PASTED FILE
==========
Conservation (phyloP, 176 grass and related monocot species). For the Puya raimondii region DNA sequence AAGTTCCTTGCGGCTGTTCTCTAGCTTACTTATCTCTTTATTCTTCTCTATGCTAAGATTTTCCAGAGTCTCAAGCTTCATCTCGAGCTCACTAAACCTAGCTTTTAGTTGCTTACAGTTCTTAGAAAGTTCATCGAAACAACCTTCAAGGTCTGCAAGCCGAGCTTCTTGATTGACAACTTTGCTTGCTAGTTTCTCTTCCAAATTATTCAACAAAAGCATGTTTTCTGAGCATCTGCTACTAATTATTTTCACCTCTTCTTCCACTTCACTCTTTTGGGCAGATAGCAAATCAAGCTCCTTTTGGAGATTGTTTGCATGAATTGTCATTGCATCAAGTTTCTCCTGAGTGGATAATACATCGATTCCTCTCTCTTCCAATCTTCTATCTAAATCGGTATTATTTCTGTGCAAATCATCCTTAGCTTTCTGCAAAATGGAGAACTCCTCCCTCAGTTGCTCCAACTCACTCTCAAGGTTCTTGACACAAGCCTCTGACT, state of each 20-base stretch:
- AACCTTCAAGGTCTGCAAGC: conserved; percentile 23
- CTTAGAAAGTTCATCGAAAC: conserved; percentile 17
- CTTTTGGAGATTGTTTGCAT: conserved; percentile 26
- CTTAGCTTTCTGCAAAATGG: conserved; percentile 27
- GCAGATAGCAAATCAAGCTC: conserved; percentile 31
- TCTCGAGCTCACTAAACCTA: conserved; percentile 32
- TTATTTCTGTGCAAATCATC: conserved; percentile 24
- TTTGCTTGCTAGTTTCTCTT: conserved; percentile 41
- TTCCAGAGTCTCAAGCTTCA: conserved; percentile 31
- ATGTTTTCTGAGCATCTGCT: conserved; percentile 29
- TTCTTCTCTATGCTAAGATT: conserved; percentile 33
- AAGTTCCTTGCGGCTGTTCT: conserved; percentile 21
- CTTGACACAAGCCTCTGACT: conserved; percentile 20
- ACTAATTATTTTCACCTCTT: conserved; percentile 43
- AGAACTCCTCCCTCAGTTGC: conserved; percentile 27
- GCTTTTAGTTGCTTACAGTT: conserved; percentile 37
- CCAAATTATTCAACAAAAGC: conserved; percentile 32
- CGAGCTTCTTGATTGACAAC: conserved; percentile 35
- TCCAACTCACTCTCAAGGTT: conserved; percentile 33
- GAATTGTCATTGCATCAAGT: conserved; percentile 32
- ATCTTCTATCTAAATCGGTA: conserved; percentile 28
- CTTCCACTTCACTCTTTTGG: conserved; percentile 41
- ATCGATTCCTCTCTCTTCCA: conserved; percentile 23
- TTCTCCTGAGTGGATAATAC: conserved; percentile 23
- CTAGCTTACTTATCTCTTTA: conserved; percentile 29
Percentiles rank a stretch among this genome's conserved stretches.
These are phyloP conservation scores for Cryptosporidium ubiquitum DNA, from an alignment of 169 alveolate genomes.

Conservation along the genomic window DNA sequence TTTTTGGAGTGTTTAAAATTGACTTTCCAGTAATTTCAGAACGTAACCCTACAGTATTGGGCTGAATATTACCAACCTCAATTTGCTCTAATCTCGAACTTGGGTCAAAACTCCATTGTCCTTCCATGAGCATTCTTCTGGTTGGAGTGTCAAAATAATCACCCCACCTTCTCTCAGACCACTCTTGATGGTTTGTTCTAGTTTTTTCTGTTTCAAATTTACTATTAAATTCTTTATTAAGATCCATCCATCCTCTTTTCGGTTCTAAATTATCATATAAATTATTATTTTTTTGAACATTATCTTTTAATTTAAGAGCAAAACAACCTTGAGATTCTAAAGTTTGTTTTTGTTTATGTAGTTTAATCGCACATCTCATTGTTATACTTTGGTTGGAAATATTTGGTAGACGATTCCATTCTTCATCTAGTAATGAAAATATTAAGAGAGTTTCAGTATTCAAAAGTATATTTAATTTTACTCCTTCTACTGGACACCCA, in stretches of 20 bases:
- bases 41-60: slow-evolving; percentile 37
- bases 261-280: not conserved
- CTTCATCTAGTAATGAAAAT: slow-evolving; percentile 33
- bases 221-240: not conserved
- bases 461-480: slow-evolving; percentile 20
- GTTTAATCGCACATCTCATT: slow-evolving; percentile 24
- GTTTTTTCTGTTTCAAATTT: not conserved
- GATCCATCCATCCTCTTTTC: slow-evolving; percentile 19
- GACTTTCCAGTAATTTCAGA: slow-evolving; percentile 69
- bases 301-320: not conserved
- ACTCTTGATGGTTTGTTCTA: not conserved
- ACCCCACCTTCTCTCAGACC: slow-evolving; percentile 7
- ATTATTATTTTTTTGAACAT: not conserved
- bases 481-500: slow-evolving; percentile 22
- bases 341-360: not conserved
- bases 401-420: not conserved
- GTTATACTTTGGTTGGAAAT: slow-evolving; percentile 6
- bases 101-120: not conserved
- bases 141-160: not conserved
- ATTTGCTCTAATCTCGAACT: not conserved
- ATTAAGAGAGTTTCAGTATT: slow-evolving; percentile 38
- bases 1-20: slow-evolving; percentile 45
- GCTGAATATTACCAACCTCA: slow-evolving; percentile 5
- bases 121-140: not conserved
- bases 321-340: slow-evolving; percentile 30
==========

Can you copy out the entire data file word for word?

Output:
Conservation (phyloP, 176 grass and related monocot species). For the Puya raimondii region DNA sequence AAGTTCCTTGCGGCTGTTCTCTAGCTTACTTATCTCTTTATTCTTCTCTATGCTAAGATTTTCCAGAGTCTCAAGCTTCATCTCGAGCTCACTAAACCTAGCTTTTAGTTGCTTACAGTTCTTAGAAAGTTCATCGAAACAACCTTCAAGGTCTGCAAGCCGAGCTTCTTGATTGACAACTTTGCTTGCTAGTTTCTCTTCCAAATTATTCAACAAAAGCATGTTTTCTGAGCATCTGCTACTAATTATTTTCACCTCTTCTTCCACTTCACTCTTTTGGGCAGATAGCAAATCAAGCTCCTTTTGGAGATTGTTTGCATGAATTGTCATTGCATCAAGTTTCTCCTGAGTGGATAATACATCGATTCCTCTCTCTTCCAATCTTCTATCTAAATCGGTATTATTTCTGTGCAAATCATCCTTAGCTTTCTGCAAAATGGAGAACTCCTCCCTCAGTTGCTCCAACTCACTCTCAAGGTTCTTGACACAAGCCTCTGACT, state of each 20-base stretch:
- AACCTTCAAGGTCTGCAAGC: conserved; percentile 23
- CTTAGAAAGTTCATCGAAAC: conserved; percentile 17
- CTTTTGGAGATTGTTTGCAT: conserved; percentile 26
- CTTAGCTTTCTGCAAAATGG: conserved; percentile 27
- GCAGATAGCAAATCAAGCTC: conserved; percentile 31
- TCTCGAGCTCACTAAACCTA: conserved; percentile 32
- TTATTTCTGTGCAAATCATC: conserved; percentile 24
- TTTGCTTGCTAGTTTCTCTT: conserved; percentile 41
- TTCCAGAGTCTCAAGCTTCA: conserved; percentile 31
- ATGTTTTCTGAGCATCTGCT: conserved; percentile 29
- TTCTTCTCTATGCTAAGATT: conserved; percentile 33
- AAGTTCCTTGCGGCTGTTCT: conserved; percentile 21
- CTTGACACAAGCCTCTGACT: conserved; percentile 20
- ACTAATTATTTTCACCTCTT: conserved; percentile 43
- AGAACTCCTCCCTCAGTTGC: conserved; percentile 27
- GCTTTTAGTTGCTTACAGTT: conserved; percentile 37
- CCAAATTATTCAACAAAAGC: conserved; percentile 32
- CGAGCTTCTTGATTGACAAC: conserved; percentile 35
- TCCAACTCACTCTCAAGGTT: conserved; percentile 33
- GAATTGTCATTGCATCAAGT: conserved; percentile 32
- ATCTTCTATCTAAATCGGTA: conserved; percentile 28
- CTTCCACTTCACTCTTTTGG: conserved; percentile 41
- ATCGATTCCTCTCTCTTCCA: conserved; percentile 23
- TTCTCCTGAGTGGATAATAC: conserved; percentile 23
- CTAGCTTACTTATCTCTTTA: conserved; percentile 29
Percentiles rank a stretch among this genome's conserved stretches.
These are phyloP conservation scores for Cryptosporidium ubiquitum DNA, from an alignment of 169 alveolate genomes.

Conservation along the genomic window DNA sequence TTTTTGGAGTGTTTAAAATTGACTTTCCAGTAATTTCAGAACGTAACCCTACAGTATTGGGCTGAATATTACCAACCTCAATTTGCTCTAATCTCGAACTTGGGTCAAAACTCCATTGTCCTTCCATGAGCATTCTTCTGGTTGGAGTGTCAAAATAATCACCCCACCTTCTCTCAGACCACTCTTGATGGTTTGTTCTAGTTTTTTCTGTTTCAAATTTACTATTAAATTCTTTATTAAGATCCATCCATCCTCTTTTCGGTTCTAAATTATCATATAAATTATTATTTTTTTGAACATTATCTTTTAATTTAAGAGCAAAACAACCTTGAGATTCTAAAGTTTGTTTTTGTTTATGTAGTTTAATCGCACATCTCATTGTTATACTTTGGTTGGAAATATTTGGTAGACGATTCCATTCTTCATCTAGTAATGAAAATATTAAGAGAGTTTCAGTATTCAAAAGTATATTTAATTTTACTCCTTCTACTGGACACCCA, in stretches of 20 bases:
- bases 41-60: slow-evolving; percentile 37
- bases 261-280: not conserved
- CTTCATCTAGTAATGAAAAT: slow-evolving; percentile 33
- bases 221-240: not conserved
- bases 461-480: slow-evolving; percentile 20
- GTTTAATCGCACATCTCATT: slow-evolving; percentile 24
- GTTTTTTCTGTTTCAAATTT: not conserved
- GATCCATCCATCCTCTTTTC: slow-evolving; percentile 19
- GACTTTCCAGTAATTTCAGA: slow-evolving; percentile 69
- bases 301-320: not conserved
- ACTCTTGATGGTTTGTTCTA: not conserved
- ACCCCACCTTCTCTCAGACC: slow-evolving; percentile 7
- ATTATTATTTTTTTGAACAT: not conserved
- bases 481-500: slow-evolving; percentile 22
- bases 341-360: not conserved
- bases 401-420: not conserved
- GTTATACTTTGGTTGGAAAT: slow-evolving; percentile 6
- bases 101-120: not conserved
- bases 141-160: not conserved
- ATTTGCTCTAATCTCGAACT: not conserved
- ATTAAGAGAGTTTCAGTATT: slow-evolving; percentile 38
- bases 1-20: slow-evolving; percentile 45
- GCTGAATATTACCAACCTCA: slow-evolving; percentile 5
- bases 121-140: not conserved
- bases 321-340: slow-evolving; percentile 30